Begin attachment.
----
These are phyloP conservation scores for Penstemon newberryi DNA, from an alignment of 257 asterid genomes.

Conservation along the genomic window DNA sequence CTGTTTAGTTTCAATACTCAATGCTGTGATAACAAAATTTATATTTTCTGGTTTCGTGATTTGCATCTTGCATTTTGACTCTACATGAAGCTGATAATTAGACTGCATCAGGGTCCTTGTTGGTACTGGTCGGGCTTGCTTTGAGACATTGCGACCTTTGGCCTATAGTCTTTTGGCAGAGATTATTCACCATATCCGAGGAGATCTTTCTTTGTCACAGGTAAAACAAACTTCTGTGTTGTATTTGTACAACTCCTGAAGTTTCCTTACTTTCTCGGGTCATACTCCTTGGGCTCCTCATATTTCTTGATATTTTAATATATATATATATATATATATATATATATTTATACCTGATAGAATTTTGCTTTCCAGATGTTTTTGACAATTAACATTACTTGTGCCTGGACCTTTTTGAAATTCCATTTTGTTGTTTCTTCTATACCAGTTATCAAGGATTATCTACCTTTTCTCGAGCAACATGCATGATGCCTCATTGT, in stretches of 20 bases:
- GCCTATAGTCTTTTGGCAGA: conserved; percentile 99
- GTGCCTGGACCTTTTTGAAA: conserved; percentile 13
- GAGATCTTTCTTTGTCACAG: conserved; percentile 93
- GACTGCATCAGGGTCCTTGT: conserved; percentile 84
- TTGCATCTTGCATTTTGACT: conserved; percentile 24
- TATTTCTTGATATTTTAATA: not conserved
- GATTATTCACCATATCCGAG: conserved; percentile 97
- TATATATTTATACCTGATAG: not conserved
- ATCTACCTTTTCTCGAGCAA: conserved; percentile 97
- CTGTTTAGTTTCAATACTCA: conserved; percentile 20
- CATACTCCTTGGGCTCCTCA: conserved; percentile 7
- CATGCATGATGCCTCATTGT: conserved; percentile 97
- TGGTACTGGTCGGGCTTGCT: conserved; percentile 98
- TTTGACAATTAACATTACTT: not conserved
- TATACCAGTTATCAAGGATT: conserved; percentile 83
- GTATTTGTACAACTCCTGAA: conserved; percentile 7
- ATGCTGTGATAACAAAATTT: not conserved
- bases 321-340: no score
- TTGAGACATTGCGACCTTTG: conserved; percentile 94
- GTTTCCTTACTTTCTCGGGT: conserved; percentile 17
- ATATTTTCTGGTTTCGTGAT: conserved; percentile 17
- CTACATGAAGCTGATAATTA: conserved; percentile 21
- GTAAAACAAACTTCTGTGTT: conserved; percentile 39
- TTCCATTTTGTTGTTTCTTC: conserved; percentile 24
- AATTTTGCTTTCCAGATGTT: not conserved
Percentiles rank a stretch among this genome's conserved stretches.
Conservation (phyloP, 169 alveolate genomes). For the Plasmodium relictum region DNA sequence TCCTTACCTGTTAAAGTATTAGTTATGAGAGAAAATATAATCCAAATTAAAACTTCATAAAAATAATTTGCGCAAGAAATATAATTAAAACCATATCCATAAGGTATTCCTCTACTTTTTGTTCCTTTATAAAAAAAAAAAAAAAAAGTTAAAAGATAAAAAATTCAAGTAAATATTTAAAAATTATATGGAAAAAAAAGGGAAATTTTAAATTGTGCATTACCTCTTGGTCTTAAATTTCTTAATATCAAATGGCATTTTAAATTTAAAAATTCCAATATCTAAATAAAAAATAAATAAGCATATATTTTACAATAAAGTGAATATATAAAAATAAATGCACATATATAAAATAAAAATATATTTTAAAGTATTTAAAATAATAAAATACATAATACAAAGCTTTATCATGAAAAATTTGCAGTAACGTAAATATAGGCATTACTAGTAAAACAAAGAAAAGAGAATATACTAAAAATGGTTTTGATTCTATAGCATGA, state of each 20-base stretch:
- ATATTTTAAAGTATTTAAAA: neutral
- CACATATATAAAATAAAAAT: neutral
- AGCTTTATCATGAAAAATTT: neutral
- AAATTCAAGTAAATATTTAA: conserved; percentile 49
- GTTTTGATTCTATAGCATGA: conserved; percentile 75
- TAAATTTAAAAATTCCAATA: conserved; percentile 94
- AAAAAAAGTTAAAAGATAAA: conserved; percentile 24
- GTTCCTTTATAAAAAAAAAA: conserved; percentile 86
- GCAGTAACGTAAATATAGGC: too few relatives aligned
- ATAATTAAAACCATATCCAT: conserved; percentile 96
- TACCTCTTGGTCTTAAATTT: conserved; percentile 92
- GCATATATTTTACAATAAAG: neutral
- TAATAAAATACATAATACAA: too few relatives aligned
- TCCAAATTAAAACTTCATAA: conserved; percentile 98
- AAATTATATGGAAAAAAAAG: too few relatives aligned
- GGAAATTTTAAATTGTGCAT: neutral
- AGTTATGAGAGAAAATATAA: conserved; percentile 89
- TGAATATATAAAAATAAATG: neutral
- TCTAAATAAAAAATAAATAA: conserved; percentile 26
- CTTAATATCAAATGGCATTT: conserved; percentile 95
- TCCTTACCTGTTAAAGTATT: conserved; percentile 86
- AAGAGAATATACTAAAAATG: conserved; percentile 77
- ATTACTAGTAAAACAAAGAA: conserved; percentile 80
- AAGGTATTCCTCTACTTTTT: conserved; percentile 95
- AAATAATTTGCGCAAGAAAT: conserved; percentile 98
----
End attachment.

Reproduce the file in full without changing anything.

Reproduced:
These are phyloP conservation scores for Penstemon newberryi DNA, from an alignment of 257 asterid genomes.

Conservation along the genomic window DNA sequence CTGTTTAGTTTCAATACTCAATGCTGTGATAACAAAATTTATATTTTCTGGTTTCGTGATTTGCATCTTGCATTTTGACTCTACATGAAGCTGATAATTAGACTGCATCAGGGTCCTTGTTGGTACTGGTCGGGCTTGCTTTGAGACATTGCGACCTTTGGCCTATAGTCTTTTGGCAGAGATTATTCACCATATCCGAGGAGATCTTTCTTTGTCACAGGTAAAACAAACTTCTGTGTTGTATTTGTACAACTCCTGAAGTTTCCTTACTTTCTCGGGTCATACTCCTTGGGCTCCTCATATTTCTTGATATTTTAATATATATATATATATATATATATATATATTTATACCTGATAGAATTTTGCTTTCCAGATGTTTTTGACAATTAACATTACTTGTGCCTGGACCTTTTTGAAATTCCATTTTGTTGTTTCTTCTATACCAGTTATCAAGGATTATCTACCTTTTCTCGAGCAACATGCATGATGCCTCATTGT, in stretches of 20 bases:
- GCCTATAGTCTTTTGGCAGA: conserved; percentile 99
- GTGCCTGGACCTTTTTGAAA: conserved; percentile 13
- GAGATCTTTCTTTGTCACAG: conserved; percentile 93
- GACTGCATCAGGGTCCTTGT: conserved; percentile 84
- TTGCATCTTGCATTTTGACT: conserved; percentile 24
- TATTTCTTGATATTTTAATA: not conserved
- GATTATTCACCATATCCGAG: conserved; percentile 97
- TATATATTTATACCTGATAG: not conserved
- ATCTACCTTTTCTCGAGCAA: conserved; percentile 97
- CTGTTTAGTTTCAATACTCA: conserved; percentile 20
- CATACTCCTTGGGCTCCTCA: conserved; percentile 7
- CATGCATGATGCCTCATTGT: conserved; percentile 97
- TGGTACTGGTCGGGCTTGCT: conserved; percentile 98
- TTTGACAATTAACATTACTT: not conserved
- TATACCAGTTATCAAGGATT: conserved; percentile 83
- GTATTTGTACAACTCCTGAA: conserved; percentile 7
- ATGCTGTGATAACAAAATTT: not conserved
- bases 321-340: no score
- TTGAGACATTGCGACCTTTG: conserved; percentile 94
- GTTTCCTTACTTTCTCGGGT: conserved; percentile 17
- ATATTTTCTGGTTTCGTGAT: conserved; percentile 17
- CTACATGAAGCTGATAATTA: conserved; percentile 21
- GTAAAACAAACTTCTGTGTT: conserved; percentile 39
- TTCCATTTTGTTGTTTCTTC: conserved; percentile 24
- AATTTTGCTTTCCAGATGTT: not conserved
Percentiles rank a stretch among this genome's conserved stretches.
Conservation (phyloP, 169 alveolate genomes). For the Plasmodium relictum region DNA sequence TCCTTACCTGTTAAAGTATTAGTTATGAGAGAAAATATAATCCAAATTAAAACTTCATAAAAATAATTTGCGCAAGAAATATAATTAAAACCATATCCATAAGGTATTCCTCTACTTTTTGTTCCTTTATAAAAAAAAAAAAAAAAAGTTAAAAGATAAAAAATTCAAGTAAATATTTAAAAATTATATGGAAAAAAAAGGGAAATTTTAAATTGTGCATTACCTCTTGGTCTTAAATTTCTTAATATCAAATGGCATTTTAAATTTAAAAATTCCAATATCTAAATAAAAAATAAATAAGCATATATTTTACAATAAAGTGAATATATAAAAATAAATGCACATATATAAAATAAAAATATATTTTAAAGTATTTAAAATAATAAAATACATAATACAAAGCTTTATCATGAAAAATTTGCAGTAACGTAAATATAGGCATTACTAGTAAAACAAAGAAAAGAGAATATACTAAAAATGGTTTTGATTCTATAGCATGA, state of each 20-base stretch:
- ATATTTTAAAGTATTTAAAA: neutral
- CACATATATAAAATAAAAAT: neutral
- AGCTTTATCATGAAAAATTT: neutral
- AAATTCAAGTAAATATTTAA: conserved; percentile 49
- GTTTTGATTCTATAGCATGA: conserved; percentile 75
- TAAATTTAAAAATTCCAATA: conserved; percentile 94
- AAAAAAAGTTAAAAGATAAA: conserved; percentile 24
- GTTCCTTTATAAAAAAAAAA: conserved; percentile 86
- GCAGTAACGTAAATATAGGC: too few relatives aligned
- ATAATTAAAACCATATCCAT: conserved; percentile 96
- TACCTCTTGGTCTTAAATTT: conserved; percentile 92
- GCATATATTTTACAATAAAG: neutral
- TAATAAAATACATAATACAA: too few relatives aligned
- TCCAAATTAAAACTTCATAA: conserved; percentile 98
- AAATTATATGGAAAAAAAAG: too few relatives aligned
- GGAAATTTTAAATTGTGCAT: neutral
- AGTTATGAGAGAAAATATAA: conserved; percentile 89
- TGAATATATAAAAATAAATG: neutral
- TCTAAATAAAAAATAAATAA: conserved; percentile 26
- CTTAATATCAAATGGCATTT: conserved; percentile 95
- TCCTTACCTGTTAAAGTATT: conserved; percentile 86
- AAGAGAATATACTAAAAATG: conserved; percentile 77
- ATTACTAGTAAAACAAAGAA: conserved; percentile 80
- AAGGTATTCCTCTACTTTTT: conserved; percentile 95
- AAATAATTTGCGCAAGAAAT: conserved; percentile 98